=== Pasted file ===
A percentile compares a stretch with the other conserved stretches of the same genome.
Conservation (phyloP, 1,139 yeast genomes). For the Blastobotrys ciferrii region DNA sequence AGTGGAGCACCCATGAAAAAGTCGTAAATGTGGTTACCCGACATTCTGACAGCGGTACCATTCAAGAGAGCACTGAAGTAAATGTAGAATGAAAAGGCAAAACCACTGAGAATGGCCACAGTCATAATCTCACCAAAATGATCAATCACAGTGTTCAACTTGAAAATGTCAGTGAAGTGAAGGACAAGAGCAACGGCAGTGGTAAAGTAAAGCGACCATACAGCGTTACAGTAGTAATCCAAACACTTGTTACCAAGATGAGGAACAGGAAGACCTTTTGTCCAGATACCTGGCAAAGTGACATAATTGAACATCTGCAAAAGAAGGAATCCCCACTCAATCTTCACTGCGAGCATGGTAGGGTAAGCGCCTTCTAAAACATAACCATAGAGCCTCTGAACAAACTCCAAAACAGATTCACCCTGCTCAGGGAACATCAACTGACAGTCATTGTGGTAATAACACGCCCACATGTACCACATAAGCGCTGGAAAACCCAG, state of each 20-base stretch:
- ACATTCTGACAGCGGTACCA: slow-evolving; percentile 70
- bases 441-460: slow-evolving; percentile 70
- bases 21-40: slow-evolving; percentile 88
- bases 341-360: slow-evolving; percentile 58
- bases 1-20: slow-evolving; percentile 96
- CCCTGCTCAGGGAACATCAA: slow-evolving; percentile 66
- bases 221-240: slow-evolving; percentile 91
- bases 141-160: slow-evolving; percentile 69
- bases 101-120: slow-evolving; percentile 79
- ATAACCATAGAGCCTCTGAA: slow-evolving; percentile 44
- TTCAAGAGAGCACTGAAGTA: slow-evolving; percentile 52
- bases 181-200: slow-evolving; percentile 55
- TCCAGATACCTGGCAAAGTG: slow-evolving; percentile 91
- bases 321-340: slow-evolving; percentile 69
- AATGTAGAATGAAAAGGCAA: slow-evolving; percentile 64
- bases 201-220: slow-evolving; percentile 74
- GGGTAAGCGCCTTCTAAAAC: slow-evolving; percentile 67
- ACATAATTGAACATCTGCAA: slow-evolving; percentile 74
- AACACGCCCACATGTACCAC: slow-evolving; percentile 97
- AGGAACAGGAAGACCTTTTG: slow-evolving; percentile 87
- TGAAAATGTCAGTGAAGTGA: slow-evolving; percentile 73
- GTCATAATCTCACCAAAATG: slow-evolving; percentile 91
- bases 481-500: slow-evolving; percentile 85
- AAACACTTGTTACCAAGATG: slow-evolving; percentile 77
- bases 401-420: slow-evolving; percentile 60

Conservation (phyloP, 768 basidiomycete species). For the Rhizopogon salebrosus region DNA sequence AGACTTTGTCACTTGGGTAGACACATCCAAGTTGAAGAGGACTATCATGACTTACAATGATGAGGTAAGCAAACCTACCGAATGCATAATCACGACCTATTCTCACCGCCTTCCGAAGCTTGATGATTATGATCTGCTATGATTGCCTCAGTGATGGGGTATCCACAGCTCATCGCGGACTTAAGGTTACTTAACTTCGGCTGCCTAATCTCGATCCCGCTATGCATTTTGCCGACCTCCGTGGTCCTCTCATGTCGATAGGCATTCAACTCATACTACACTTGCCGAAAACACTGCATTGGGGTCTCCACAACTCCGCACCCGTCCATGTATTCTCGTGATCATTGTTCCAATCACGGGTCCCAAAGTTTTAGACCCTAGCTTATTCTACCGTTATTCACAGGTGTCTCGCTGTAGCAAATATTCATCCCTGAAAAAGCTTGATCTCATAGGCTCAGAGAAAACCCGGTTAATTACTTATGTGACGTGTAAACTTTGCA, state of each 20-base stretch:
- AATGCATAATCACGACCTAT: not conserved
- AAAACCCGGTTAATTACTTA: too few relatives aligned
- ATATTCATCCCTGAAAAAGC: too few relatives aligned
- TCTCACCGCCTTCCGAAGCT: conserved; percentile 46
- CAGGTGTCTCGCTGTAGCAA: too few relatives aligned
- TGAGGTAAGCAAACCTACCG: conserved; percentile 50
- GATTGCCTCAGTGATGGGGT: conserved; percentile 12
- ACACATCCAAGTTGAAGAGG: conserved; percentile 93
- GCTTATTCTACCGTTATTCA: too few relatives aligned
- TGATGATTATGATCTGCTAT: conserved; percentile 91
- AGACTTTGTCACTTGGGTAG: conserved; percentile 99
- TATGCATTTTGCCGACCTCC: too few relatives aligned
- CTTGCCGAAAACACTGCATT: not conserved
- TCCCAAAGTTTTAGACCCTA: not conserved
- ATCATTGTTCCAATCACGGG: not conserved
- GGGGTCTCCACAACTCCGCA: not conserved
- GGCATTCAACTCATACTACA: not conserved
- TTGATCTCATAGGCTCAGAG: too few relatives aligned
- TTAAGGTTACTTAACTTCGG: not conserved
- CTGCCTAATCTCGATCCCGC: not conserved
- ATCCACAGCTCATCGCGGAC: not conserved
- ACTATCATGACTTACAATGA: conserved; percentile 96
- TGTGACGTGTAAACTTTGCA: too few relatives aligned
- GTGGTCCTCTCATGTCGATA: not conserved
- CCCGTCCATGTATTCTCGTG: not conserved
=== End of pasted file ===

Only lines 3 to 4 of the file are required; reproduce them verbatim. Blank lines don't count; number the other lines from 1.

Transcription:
- ACATTCTGACAGCGGTACCA: slow-evolving; percentile 70
- bases 441-460: slow-evolving; percentile 70